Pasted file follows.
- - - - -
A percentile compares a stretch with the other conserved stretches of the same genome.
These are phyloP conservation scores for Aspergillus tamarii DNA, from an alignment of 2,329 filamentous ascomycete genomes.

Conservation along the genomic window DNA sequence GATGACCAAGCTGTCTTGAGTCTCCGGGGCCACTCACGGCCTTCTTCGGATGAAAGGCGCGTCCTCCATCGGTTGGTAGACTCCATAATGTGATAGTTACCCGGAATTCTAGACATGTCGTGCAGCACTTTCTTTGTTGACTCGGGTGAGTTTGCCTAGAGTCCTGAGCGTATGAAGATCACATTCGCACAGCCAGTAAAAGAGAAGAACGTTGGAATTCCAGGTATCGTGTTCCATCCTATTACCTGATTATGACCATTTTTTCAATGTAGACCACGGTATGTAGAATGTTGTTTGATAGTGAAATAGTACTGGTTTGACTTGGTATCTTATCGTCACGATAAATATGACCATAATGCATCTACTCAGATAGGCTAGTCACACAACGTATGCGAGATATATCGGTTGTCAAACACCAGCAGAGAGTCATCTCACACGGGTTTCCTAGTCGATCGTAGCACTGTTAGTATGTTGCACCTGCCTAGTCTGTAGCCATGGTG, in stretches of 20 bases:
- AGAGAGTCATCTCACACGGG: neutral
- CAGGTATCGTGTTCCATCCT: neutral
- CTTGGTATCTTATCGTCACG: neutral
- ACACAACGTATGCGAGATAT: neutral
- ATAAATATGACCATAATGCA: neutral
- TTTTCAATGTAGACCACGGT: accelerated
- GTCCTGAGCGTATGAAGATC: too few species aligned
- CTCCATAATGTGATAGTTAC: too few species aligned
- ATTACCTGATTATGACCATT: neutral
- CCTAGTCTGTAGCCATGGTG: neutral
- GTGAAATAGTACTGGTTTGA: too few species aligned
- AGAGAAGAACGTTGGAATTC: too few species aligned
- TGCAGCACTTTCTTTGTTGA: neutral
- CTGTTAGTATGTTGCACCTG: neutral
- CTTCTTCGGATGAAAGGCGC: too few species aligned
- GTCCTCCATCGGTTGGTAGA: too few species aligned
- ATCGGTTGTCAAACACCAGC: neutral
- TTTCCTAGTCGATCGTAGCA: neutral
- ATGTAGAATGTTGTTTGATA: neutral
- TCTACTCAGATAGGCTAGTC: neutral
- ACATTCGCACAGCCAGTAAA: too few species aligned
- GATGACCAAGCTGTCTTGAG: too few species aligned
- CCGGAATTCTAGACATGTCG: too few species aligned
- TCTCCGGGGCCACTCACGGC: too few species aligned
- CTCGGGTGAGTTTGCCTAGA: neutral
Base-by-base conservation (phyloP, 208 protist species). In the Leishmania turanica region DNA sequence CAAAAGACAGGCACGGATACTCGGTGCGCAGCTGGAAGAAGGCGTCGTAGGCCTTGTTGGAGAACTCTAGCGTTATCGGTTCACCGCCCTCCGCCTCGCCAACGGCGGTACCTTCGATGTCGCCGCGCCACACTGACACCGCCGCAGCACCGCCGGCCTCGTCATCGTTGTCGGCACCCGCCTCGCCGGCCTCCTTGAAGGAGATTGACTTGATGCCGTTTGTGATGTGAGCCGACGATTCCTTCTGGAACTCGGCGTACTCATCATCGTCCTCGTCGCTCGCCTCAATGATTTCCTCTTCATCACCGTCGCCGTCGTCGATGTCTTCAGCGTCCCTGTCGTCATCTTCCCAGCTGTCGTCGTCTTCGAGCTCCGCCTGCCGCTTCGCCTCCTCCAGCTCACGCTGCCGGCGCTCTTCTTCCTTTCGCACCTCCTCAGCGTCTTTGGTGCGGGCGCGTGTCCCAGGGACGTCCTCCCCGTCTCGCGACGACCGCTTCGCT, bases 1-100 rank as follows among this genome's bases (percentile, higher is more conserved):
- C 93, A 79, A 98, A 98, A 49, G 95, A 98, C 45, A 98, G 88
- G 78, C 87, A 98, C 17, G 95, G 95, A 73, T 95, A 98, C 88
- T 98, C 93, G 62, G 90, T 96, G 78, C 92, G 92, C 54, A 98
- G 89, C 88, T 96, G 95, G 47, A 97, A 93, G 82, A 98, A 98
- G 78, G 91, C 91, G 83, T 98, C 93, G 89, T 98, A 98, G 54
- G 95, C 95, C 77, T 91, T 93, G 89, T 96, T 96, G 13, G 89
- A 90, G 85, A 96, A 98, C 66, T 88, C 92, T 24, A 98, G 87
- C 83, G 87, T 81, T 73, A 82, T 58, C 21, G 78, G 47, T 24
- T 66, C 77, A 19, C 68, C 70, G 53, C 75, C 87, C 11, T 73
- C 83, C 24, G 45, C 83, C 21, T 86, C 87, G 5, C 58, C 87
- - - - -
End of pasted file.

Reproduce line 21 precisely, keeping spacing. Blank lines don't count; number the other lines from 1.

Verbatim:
- TTTCCTAGTCGATCGTAGCA: neutral